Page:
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010 Effects of a strength and proprioceptive training programme on neck function and concussion injury risk in elite scottish rugby union players
  1. Stuart Bailey1,
  2. Russell Martindale1,
  3. Lars Engebretsen2,
  4. Jen Sweeting3,
  5. Jared Deacon3,
  6. Florence Laing3,
  7. Chris Leck3,
  8. Debbie Palmer1,4
  1. 1School of Applied Sciences, Edinburgh Napier University, Edinburgh, UK
  2. 2Oslo Sports Trauma Research Center, Oslo, Norway
  3. 3Scottish Rugby Union, Edinburgh, UK
  4. 4Institute for Sport, PE and Health Sciences, Moray House School of Education and Sport, Edinburgh, UK


Background Cervical musculature function (strength, endurance, and proprioception) may be a modifiable risk factor for concussion in contact sports. The ability to enhance neck function and reduce concussive risk needs to be determined.

Objective To assess the efficacy of a training programme to enhance neck function and lower match concussion injury risk in rugby union players.

Design Repeated-measures intervention with control.

Setting Premiership rugby union players in Scotland during the 2018/19 season.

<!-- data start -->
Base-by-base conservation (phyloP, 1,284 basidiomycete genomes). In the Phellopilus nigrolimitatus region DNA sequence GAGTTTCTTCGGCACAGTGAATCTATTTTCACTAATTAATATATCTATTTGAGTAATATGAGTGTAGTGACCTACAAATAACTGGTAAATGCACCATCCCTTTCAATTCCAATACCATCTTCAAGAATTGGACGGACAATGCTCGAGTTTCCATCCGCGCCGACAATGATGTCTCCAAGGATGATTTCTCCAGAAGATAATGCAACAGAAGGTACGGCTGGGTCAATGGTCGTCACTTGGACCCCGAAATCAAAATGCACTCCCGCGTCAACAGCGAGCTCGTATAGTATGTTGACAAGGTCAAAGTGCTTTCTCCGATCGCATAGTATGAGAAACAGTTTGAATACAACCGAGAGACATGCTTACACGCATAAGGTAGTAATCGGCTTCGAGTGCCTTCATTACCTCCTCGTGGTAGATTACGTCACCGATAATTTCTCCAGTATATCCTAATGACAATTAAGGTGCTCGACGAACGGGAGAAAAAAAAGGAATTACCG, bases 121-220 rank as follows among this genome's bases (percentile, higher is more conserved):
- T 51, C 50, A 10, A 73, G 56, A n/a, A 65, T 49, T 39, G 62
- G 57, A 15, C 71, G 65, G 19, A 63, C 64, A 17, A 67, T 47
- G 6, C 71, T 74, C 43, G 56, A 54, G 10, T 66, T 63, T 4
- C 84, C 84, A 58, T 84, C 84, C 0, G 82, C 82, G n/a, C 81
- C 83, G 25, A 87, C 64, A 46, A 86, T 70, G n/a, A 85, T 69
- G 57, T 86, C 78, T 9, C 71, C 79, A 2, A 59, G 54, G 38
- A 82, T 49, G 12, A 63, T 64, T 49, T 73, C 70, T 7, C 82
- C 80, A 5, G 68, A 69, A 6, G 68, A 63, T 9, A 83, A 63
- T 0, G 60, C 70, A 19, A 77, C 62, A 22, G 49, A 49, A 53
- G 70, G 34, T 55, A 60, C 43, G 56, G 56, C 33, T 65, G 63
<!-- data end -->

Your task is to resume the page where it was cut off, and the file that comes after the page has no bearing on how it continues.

Patients (or Participants) Premiership players selected for Scotland Rugby academies (intervention group; INT; n = 30) or those with their clubs (control group; CON; n = 20).

Interventions (or Assessment of Risk Factors) A neck training programme was implemented twice per week during the 2018/19 season for INT, while CON performed no systematic neck training.

Main Outcome Measurements For both INT and CON neck strength (maximal voluntary contraction; MVC), endurance (exercise capacity; TTF) and proprioception pre- and post-season, and match concussion injury incidence were recorded.

Results Left and right cervical flexion MVC force and flexion TTF all significantly increased in the intervention group (p < 0.001), with no significant change in the control group. While there were increases in cervical flexion and extension MVC force in both groups from pre to post-season, there was a significantly greater increase amongst the intervention group (p < 0.05). Concussion incidence was lower in INT versus CON (INT: 7.7/1000 match hours; CON: 18.4/1000 match hours). However, this was not a significant alteration in risk (incidence rate ratio: 0.42; 95% CI: 0.08–2.1).

Conclusions The neck function programme increased cervical MVC force and flexion exercise capacity, beyond any changes induced by a season of rugby union. The intervention group also had a lower incidence of concussion across the season. This pilot study shows good promise and highlights the need for further investigation.

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